What are Stock Options?
A stock option is: the right, but not the obligation, to buy a stock at a certain agreed upon price known as the “strike price”. What does this mean? Let’s say the price of Apple (AAPL) shares are currently going for $340 each. You expect it to go to $380 eventually but you only have $5,000 to invest. For that much, you can only afford
about 14 shares. If you bought at that price, and they did rise $40 to $380, you would have only gained a little more than $560 after broker’s commisssion and contract price, not to mention captial gains taxes. You would have risked $5,000 for a modest but decent 12% gain, but you risked $5,000 to make only $560. But with options you are essentially able to buy many more shares for the same money and potentially profit much more with (potentially) less risk. Let me tell you how this works.
How Call Options work
Go to an options price list for the stock ticker symbol you would be interested in. You can find this on Yahoo/Finance. If you were to pull up Apple’s stock ticker symbol AAPL, you would find a wide range of prices. With options, you are buying a contract that expires the third week of the month every month but you can get contracts that last 2 or three months. Without going into too much technicals, but still being responsible with the process, I will just say it is best to buy “in the money” call options. This will help you know the price we are looking for. I also recommend not the soonest expiration, but the next one. That would allow you about 2 months for your idea to solidify. On the price list, you will notice various amounts, these are the strike prices. This means if the current stock value as we mentioned previously is $340, you will see that as a strike price. If the options strike is the same as the current stock price that is considered “at the money”, if it is less it is “in the money” and safer because it covers you if the stock price drops during the term of the contract. If the price is above the current that is called “out of the money”, and are cheaper because they are more risky. Let’s say you realize you want to buy some Apple stock call options at the in the money $320 strike with the 2 month expiration.
That may cost you $25 based on the price shown, (I am just making this number up for our example here.) It is important to note that when discussing options, the price shown represents each, but must be multiplied by 100. That is because options can only be bought as groups of 100. The good news is you are about to control 100 shares of AAPL for less than $2,500 instead of 14 for $5,000. This process works in reverse as well, betting down the price instead of up (as with call options) and is referred to as “put options” or “puts”, and some people do complex functions of both referred to as “spreads”, or “condors”, etc. which are beyond the scope of this article.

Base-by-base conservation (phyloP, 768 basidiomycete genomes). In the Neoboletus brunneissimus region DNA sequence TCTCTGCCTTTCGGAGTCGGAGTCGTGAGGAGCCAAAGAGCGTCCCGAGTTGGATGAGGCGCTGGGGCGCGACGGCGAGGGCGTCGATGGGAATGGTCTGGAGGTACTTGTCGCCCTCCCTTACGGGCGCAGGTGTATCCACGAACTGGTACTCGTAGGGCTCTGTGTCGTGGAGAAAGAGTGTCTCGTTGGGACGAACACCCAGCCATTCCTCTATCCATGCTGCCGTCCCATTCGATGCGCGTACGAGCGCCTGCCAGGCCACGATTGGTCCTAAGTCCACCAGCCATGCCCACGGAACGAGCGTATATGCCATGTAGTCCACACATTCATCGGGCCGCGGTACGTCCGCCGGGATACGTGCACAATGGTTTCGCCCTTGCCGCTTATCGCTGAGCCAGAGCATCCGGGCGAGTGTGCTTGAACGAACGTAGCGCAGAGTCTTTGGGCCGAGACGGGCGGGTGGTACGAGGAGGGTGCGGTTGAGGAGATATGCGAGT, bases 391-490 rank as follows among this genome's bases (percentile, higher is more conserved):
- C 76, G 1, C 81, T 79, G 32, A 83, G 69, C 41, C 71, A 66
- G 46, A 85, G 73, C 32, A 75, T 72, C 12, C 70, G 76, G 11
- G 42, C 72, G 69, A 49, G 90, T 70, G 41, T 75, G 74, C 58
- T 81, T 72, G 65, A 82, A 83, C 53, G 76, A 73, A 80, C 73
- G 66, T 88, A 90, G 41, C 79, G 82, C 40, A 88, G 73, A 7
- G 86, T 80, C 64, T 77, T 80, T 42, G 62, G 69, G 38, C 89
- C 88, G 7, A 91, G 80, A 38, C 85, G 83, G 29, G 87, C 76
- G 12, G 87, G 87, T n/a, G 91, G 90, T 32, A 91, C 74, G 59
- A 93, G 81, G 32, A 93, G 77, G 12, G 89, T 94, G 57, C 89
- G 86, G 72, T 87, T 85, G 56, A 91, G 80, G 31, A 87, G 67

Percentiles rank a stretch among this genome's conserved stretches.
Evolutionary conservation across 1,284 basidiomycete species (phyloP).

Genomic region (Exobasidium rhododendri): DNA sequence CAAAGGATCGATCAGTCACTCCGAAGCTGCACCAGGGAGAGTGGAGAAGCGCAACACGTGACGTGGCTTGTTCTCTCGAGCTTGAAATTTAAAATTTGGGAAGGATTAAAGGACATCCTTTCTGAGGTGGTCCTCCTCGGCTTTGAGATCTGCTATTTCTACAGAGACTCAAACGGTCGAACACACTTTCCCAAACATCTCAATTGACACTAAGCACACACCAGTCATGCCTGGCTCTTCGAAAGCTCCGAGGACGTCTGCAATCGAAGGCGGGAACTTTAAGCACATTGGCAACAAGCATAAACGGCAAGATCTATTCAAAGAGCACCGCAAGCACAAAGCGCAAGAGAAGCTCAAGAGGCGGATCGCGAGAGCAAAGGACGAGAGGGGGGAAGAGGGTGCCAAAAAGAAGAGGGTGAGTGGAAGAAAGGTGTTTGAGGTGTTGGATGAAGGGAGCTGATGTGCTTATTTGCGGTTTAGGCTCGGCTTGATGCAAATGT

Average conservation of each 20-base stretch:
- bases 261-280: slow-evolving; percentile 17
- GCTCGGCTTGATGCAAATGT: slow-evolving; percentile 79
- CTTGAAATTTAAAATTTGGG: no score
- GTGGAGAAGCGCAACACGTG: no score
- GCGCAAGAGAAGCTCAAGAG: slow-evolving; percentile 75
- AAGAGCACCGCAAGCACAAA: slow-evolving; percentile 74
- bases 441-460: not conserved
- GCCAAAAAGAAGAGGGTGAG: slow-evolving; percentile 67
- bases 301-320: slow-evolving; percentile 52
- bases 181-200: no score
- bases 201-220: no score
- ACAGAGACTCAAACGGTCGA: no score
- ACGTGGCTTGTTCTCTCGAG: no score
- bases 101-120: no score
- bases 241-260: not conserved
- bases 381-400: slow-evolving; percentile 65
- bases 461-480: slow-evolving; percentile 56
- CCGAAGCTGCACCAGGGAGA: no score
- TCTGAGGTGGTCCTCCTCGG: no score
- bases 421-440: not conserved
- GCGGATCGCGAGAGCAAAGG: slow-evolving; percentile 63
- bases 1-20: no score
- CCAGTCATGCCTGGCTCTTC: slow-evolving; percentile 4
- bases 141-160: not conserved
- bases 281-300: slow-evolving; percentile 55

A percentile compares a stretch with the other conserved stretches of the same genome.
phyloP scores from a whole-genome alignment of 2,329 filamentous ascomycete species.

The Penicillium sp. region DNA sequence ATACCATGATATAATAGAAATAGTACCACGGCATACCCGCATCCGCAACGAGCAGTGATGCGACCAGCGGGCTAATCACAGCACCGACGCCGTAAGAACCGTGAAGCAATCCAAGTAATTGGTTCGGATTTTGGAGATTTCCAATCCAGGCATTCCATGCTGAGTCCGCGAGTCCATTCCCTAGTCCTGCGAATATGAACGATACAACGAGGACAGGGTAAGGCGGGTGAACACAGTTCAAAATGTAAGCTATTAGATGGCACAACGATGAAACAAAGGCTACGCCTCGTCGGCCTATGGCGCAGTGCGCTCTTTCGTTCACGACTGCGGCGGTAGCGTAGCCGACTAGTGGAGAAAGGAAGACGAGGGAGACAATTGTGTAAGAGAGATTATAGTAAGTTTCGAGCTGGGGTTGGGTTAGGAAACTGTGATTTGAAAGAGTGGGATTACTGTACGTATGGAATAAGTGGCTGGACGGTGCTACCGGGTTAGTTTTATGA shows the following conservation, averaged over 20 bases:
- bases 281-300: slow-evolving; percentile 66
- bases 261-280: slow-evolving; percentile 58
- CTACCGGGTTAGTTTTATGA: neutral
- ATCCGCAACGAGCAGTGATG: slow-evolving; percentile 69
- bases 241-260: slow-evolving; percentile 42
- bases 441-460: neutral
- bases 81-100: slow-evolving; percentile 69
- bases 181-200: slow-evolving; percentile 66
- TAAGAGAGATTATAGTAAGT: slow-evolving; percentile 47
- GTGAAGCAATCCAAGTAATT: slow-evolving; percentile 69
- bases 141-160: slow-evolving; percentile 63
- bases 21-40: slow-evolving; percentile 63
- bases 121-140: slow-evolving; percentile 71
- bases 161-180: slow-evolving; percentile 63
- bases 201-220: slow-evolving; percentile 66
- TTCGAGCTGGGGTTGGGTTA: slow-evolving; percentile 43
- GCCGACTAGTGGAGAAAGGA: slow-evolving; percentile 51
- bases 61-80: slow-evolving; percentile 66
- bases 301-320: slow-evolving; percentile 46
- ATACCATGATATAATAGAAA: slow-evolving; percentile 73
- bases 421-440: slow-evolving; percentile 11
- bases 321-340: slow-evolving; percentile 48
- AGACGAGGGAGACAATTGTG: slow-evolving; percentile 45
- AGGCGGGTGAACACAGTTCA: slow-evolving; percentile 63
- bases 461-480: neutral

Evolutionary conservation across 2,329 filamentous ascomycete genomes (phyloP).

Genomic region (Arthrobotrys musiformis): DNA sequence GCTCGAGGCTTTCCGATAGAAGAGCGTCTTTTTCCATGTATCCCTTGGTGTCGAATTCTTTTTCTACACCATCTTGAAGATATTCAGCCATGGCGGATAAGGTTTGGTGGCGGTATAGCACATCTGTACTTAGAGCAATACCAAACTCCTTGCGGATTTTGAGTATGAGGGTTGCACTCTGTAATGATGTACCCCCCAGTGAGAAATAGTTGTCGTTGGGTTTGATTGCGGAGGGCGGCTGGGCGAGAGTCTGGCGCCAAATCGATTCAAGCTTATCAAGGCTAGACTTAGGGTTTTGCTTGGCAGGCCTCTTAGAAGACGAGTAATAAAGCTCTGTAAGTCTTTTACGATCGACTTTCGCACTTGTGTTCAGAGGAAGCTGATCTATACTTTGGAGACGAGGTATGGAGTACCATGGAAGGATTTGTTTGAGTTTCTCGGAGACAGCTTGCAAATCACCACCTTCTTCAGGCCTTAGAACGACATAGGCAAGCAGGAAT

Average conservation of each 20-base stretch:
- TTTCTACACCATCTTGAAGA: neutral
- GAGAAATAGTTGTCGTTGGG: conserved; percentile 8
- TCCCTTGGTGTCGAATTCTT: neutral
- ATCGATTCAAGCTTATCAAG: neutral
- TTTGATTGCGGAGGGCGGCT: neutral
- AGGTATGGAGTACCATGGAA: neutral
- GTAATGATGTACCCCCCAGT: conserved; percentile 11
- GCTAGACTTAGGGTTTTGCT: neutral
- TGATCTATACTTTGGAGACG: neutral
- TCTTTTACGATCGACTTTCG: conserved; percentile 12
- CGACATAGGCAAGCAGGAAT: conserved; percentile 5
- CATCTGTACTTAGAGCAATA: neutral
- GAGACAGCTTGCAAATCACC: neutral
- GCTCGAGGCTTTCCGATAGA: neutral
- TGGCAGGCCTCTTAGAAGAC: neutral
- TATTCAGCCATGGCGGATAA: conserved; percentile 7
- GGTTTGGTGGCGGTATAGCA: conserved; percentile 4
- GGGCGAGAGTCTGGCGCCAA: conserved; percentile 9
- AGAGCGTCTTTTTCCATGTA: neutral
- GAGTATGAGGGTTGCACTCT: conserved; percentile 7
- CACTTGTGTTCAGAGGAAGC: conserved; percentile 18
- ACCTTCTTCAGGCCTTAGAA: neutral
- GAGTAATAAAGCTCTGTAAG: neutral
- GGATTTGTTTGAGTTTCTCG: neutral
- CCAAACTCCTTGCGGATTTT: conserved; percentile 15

Adding it all up
Let’s say you bought the options and within 2 months, and BEFORE the contract expires, the price went up to $380 as you had hoped; where as before you would have only made less than $560, now you gained $40 times 100 shares, which equals $4,000 (minus commission). But not so fast. You paid $2,500 for those options so you must subtract that from the total which leaves you with $1,500. Why? Because our definition was that you paid for the right to buy the shares at that price. But to make money with this you don’t want to “exercise” the option, meaning you would buy them outright. Instead you want to sell them. Essentially you instantaneously sell the stocks you don’t technically own, while simultaneously buying them at the agreed price. This allows you to complete the transaction without ever having to actually pay in full. Otherwise you would have to come up with $320 times 100 which is $32,000. even though you would sell them for $38,000 and after having paid $2,500 for the privilege (options price), you would net a profit of $1,500. Another way to calculate your gain is this: If the strike is $320 and the option price was $25, your stocks value has to rise above the total of those to in order to profit. In this case that would be above $345. In our example it was $380, which is $35 above. Multiply that by 100 and you made $3,500. It’s that simple, and you risked half as much money to make nearly 7 times as much! In the worst case scenario, it did not play out how you expected and the stock went down in value, rather than losing up to $5,000 as with stocks, with options you can only lose the amount paid for the option or priviledge, which in this example was $2,500. When this happens the contract or options expire worthless. Of course, this strategy is not intended to replace your retirement plan or even your investment portfolio, which should be properly diversified. This method should be considered something supplemental you do with your discretionary money. Some would consider this speculative investing. You would want to research company trends and fundamentals before getting into stocks or options. If you are well-informed and disciplined, you may find this to be a terrific opportunity to increase your overall portfolio’s performance.